Stocks have weakened as various global concerns keep popping up. Stretched valuations, weakening technicals, and increased tensions between the United States and China have investors on edge. This week, the LPL strategists discuss these important concepts, and more.
How bad is it
Retail sales fell 16.4% over the past month, the largest monthly decline in history. Industries like clothing and restaurants were hit especially hard, with clothing sales down 89% over the past year. The good news is this is about as bad as it’ll get, and we are already seeing positive signs such as TSA travelers, fuel purchases, and public transportation showing big jumps over the past two weeks.
What are the worries
Stocks are quite expensive, as the forward price-to-earnings ratio (P/E) on the S&P 500 Index is over 20, while many big fund managers are also worried about valuations. The strategists explain that slightly higher valuations make sense with inflation and rates so slow. Technically, there aren’t as many stocks participating in this rally, and this could be a worry, while the summer months historically have been troublesome for stocks. At the same time, the Federal Reserve continues to be a major backstop, as Federal Reserve Jerome Powell has stated the Fed isn’t anywhere near out of options.
Small business matters
Small businesses make up 47% of all the jobs in the private sector, and these important contributors are feeling the pain, as many of them have been shut down. Yet, as the strategists note, small business optimism for six months out is the highest it has been in a year and a half, suggesting that the worst could be behind us, and a strong demand could be coming.
Tune in now
Listen to the entire podcast to get the LPL strategists’ views and insights on current market trends in the US and global economies. To listen to previous podcasts go to Market Signals podcast. You can subscribe to Market Signals on iTunes, Google Play, or Spotify.
This material is for general information only and is not intended to provide specific advice or recommendations for any individual. There is no assurance that the views or strategies discussed are suitable for all investors or will yield positive outcomes. Investing involves risks including possible loss of principal. Any economic forecasts set forth in the podcast may not develop as predicted and are subject to change.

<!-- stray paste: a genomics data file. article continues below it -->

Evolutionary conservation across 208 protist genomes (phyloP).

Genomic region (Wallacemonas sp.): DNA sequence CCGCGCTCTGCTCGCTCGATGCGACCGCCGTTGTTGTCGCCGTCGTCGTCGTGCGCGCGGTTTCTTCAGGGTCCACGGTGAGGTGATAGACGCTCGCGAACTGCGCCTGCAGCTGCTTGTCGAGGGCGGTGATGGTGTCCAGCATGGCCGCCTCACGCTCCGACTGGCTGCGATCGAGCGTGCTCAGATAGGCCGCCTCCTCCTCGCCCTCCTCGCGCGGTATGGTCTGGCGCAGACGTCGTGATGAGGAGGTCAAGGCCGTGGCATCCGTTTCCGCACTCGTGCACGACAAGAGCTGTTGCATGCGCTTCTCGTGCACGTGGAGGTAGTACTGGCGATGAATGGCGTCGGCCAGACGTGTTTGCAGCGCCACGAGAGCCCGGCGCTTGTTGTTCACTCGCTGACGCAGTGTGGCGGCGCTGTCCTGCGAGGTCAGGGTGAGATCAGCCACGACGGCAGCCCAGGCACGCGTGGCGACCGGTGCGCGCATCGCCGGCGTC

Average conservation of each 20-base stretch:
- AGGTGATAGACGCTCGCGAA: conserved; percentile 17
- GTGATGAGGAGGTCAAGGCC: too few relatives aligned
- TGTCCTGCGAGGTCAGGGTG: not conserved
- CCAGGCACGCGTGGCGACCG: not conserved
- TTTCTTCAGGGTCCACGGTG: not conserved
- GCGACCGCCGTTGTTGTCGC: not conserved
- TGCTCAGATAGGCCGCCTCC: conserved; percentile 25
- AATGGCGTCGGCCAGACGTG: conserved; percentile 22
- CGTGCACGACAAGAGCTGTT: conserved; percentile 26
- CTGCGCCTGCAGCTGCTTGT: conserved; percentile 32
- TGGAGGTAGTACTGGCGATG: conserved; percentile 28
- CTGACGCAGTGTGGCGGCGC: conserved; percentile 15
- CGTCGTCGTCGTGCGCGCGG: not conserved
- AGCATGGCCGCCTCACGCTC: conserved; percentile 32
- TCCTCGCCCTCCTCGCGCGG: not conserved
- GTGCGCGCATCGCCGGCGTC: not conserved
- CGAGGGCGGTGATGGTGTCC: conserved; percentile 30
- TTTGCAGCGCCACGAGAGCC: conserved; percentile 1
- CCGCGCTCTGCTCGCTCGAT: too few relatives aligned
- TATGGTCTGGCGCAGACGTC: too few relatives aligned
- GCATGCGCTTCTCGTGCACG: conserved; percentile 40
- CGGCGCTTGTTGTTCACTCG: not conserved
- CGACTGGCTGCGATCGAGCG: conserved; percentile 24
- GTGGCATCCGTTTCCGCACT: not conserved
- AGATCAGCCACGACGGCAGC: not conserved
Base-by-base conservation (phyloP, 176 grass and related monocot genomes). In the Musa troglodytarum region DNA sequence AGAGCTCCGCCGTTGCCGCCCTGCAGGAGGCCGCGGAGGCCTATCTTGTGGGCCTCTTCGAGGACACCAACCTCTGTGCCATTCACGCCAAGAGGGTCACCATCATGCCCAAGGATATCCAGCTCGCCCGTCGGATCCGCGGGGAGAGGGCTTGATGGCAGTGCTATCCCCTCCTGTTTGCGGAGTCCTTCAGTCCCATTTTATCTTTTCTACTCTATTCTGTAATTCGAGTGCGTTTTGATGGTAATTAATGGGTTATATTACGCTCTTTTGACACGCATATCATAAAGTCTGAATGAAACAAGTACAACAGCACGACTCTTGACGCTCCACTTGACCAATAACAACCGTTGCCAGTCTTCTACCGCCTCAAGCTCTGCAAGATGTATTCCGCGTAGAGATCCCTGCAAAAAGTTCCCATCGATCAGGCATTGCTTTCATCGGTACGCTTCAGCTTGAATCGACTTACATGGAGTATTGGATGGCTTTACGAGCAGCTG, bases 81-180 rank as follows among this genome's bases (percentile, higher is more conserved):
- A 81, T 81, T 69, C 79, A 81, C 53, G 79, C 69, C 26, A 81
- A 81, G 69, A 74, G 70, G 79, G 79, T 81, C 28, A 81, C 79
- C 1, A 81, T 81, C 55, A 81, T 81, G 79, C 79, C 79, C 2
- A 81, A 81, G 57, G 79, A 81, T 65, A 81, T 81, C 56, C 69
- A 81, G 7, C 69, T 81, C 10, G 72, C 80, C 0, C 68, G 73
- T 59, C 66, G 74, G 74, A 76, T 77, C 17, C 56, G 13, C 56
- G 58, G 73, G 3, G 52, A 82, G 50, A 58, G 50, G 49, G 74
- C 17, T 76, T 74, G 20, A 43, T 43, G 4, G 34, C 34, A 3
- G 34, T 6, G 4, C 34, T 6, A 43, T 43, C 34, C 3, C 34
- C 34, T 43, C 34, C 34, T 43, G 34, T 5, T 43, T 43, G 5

References to markets, asset classes, and sectors are generally regarding the corresponding market index. All indexes are unmanaged and cannot be invested into directly. Index performance is not indicative of the performance of any investment and do not reflect fees, expenses, or sales charges. All performance referenced is historical and is no guarantee of future results.
The Standard & Poor’s 500 Index (S&P500) is a capitalization-weighted index of 500 stocks deigned to measure performance of the broad domestic economy through changes in the aggregate market value of 500 stocks representing all major industries.
Forward Price To Earnings (Forward P/E) is a measure of the price-to-earnings ratio (P/E) using forecasted earnings for the P/E calculation. While the earnings used are just an estimate and are not as reliable as current earnings data, there is still benefit in estimated P/E analysis. The forecasted earnings used in the formula can either be for the next 12 months or for the next full-year fiscal period.
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This Research material was prepared by LPL Financial, LLC.
For Public Use — Tracking #: 1-05012175 (05/21)